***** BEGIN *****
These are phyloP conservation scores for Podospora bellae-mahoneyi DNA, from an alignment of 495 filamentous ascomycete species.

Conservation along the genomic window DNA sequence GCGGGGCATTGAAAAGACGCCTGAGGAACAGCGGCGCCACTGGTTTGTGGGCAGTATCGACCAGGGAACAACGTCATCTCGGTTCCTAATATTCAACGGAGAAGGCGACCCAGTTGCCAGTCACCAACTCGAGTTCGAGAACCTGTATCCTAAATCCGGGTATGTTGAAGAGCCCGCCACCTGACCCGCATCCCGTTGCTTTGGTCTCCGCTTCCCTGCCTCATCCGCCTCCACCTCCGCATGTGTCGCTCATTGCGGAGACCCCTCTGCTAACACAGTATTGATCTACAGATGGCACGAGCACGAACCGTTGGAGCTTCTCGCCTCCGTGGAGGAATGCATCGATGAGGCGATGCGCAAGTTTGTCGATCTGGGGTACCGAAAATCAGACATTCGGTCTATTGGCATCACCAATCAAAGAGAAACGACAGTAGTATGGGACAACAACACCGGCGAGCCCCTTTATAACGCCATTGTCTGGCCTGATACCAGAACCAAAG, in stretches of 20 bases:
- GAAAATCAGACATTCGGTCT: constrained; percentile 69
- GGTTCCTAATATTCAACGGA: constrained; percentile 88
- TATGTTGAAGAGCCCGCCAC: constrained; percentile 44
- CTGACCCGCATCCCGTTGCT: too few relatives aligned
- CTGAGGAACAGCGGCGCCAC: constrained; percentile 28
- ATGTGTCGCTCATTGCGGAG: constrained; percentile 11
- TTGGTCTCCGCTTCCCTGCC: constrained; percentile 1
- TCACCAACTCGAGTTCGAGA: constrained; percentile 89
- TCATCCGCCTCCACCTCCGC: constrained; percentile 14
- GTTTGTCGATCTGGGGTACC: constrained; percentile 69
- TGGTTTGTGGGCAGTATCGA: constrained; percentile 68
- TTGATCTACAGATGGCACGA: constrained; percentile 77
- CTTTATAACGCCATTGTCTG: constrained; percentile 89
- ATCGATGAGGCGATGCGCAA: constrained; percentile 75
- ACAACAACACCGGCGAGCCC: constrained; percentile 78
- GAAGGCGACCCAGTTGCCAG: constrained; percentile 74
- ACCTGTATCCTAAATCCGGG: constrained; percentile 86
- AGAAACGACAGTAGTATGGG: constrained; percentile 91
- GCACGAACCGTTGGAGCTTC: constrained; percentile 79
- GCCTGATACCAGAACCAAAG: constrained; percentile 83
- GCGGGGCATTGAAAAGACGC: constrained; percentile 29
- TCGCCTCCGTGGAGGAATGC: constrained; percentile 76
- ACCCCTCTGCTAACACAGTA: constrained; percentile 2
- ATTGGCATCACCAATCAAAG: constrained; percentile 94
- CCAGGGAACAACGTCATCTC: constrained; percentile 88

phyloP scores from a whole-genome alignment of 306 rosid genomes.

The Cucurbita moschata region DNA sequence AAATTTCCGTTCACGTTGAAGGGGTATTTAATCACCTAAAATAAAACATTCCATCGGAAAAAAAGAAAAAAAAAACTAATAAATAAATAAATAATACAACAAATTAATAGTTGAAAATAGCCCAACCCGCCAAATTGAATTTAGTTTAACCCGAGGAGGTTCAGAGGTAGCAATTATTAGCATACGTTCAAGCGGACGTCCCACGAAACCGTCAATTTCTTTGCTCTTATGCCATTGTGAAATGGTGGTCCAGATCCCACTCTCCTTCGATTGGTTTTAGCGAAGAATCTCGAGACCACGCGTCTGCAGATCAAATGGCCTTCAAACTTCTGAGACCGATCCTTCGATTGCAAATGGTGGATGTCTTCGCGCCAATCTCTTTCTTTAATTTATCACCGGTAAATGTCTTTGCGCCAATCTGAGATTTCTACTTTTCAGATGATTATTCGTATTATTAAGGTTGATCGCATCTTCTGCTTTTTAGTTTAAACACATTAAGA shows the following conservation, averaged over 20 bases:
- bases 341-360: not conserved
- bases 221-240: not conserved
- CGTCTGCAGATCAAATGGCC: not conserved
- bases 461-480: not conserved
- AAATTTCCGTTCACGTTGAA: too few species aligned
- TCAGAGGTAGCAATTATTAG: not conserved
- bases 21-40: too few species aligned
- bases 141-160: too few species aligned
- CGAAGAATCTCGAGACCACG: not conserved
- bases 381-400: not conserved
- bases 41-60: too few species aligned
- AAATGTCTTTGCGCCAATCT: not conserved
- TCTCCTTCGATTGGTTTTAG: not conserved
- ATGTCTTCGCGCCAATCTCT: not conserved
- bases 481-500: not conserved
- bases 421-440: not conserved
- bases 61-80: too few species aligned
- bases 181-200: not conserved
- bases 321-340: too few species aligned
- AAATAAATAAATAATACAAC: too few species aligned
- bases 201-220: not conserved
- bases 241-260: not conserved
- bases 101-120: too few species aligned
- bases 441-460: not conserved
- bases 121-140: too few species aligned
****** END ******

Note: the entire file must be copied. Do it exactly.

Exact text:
These are phyloP conservation scores for Podospora bellae-mahoneyi DNA, from an alignment of 495 filamentous ascomycete species.

Conservation along the genomic window DNA sequence GCGGGGCATTGAAAAGACGCCTGAGGAACAGCGGCGCCACTGGTTTGTGGGCAGTATCGACCAGGGAACAACGTCATCTCGGTTCCTAATATTCAACGGAGAAGGCGACCCAGTTGCCAGTCACCAACTCGAGTTCGAGAACCTGTATCCTAAATCCGGGTATGTTGAAGAGCCCGCCACCTGACCCGCATCCCGTTGCTTTGGTCTCCGCTTCCCTGCCTCATCCGCCTCCACCTCCGCATGTGTCGCTCATTGCGGAGACCCCTCTGCTAACACAGTATTGATCTACAGATGGCACGAGCACGAACCGTTGGAGCTTCTCGCCTCCGTGGAGGAATGCATCGATGAGGCGATGCGCAAGTTTGTCGATCTGGGGTACCGAAAATCAGACATTCGGTCTATTGGCATCACCAATCAAAGAGAAACGACAGTAGTATGGGACAACAACACCGGCGAGCCCCTTTATAACGCCATTGTCTGGCCTGATACCAGAACCAAAG, in stretches of 20 bases:
- GAAAATCAGACATTCGGTCT: constrained; percentile 69
- GGTTCCTAATATTCAACGGA: constrained; percentile 88
- TATGTTGAAGAGCCCGCCAC: constrained; percentile 44
- CTGACCCGCATCCCGTTGCT: too few relatives aligned
- CTGAGGAACAGCGGCGCCAC: constrained; percentile 28
- ATGTGTCGCTCATTGCGGAG: constrained; percentile 11
- TTGGTCTCCGCTTCCCTGCC: constrained; percentile 1
- TCACCAACTCGAGTTCGAGA: constrained; percentile 89
- TCATCCGCCTCCACCTCCGC: constrained; percentile 14
- GTTTGTCGATCTGGGGTACC: constrained; percentile 69
- TGGTTTGTGGGCAGTATCGA: constrained; percentile 68
- TTGATCTACAGATGGCACGA: constrained; percentile 77
- CTTTATAACGCCATTGTCTG: constrained; percentile 89
- ATCGATGAGGCGATGCGCAA: constrained; percentile 75
- ACAACAACACCGGCGAGCCC: constrained; percentile 78
- GAAGGCGACCCAGTTGCCAG: constrained; percentile 74
- ACCTGTATCCTAAATCCGGG: constrained; percentile 86
- AGAAACGACAGTAGTATGGG: constrained; percentile 91
- GCACGAACCGTTGGAGCTTC: constrained; percentile 79
- GCCTGATACCAGAACCAAAG: constrained; percentile 83
- GCGGGGCATTGAAAAGACGC: constrained; percentile 29
- TCGCCTCCGTGGAGGAATGC: constrained; percentile 76
- ACCCCTCTGCTAACACAGTA: constrained; percentile 2
- ATTGGCATCACCAATCAAAG: constrained; percentile 94
- CCAGGGAACAACGTCATCTC: constrained; percentile 88

phyloP scores from a whole-genome alignment of 306 rosid genomes.

The Cucurbita moschata region DNA sequence AAATTTCCGTTCACGTTGAAGGGGTATTTAATCACCTAAAATAAAACATTCCATCGGAAAAAAAGAAAAAAAAAACTAATAAATAAATAAATAATACAACAAATTAATAGTTGAAAATAGCCCAACCCGCCAAATTGAATTTAGTTTAACCCGAGGAGGTTCAGAGGTAGCAATTATTAGCATACGTTCAAGCGGACGTCCCACGAAACCGTCAATTTCTTTGCTCTTATGCCATTGTGAAATGGTGGTCCAGATCCCACTCTCCTTCGATTGGTTTTAGCGAAGAATCTCGAGACCACGCGTCTGCAGATCAAATGGCCTTCAAACTTCTGAGACCGATCCTTCGATTGCAAATGGTGGATGTCTTCGCGCCAATCTCTTTCTTTAATTTATCACCGGTAAATGTCTTTGCGCCAATCTGAGATTTCTACTTTTCAGATGATTATTCGTATTATTAAGGTTGATCGCATCTTCTGCTTTTTAGTTTAAACACATTAAGA shows the following conservation, averaged over 20 bases:
- bases 341-360: not conserved
- bases 221-240: not conserved
- CGTCTGCAGATCAAATGGCC: not conserved
- bases 461-480: not conserved
- AAATTTCCGTTCACGTTGAA: too few species aligned
- TCAGAGGTAGCAATTATTAG: not conserved
- bases 21-40: too few species aligned
- bases 141-160: too few species aligned
- CGAAGAATCTCGAGACCACG: not conserved
- bases 381-400: not conserved
- bases 41-60: too few species aligned
- AAATGTCTTTGCGCCAATCT: not conserved
- TCTCCTTCGATTGGTTTTAG: not conserved
- ATGTCTTCGCGCCAATCTCT: not conserved
- bases 481-500: not conserved
- bases 421-440: not conserved
- bases 61-80: too few species aligned
- bases 181-200: not conserved
- bases 321-340: too few species aligned
- AAATAAATAAATAATACAAC: too few species aligned
- bases 201-220: not conserved
- bases 241-260: not conserved
- bases 101-120: too few species aligned
- bases 441-460: not conserved
- bases 121-140: too few species aligned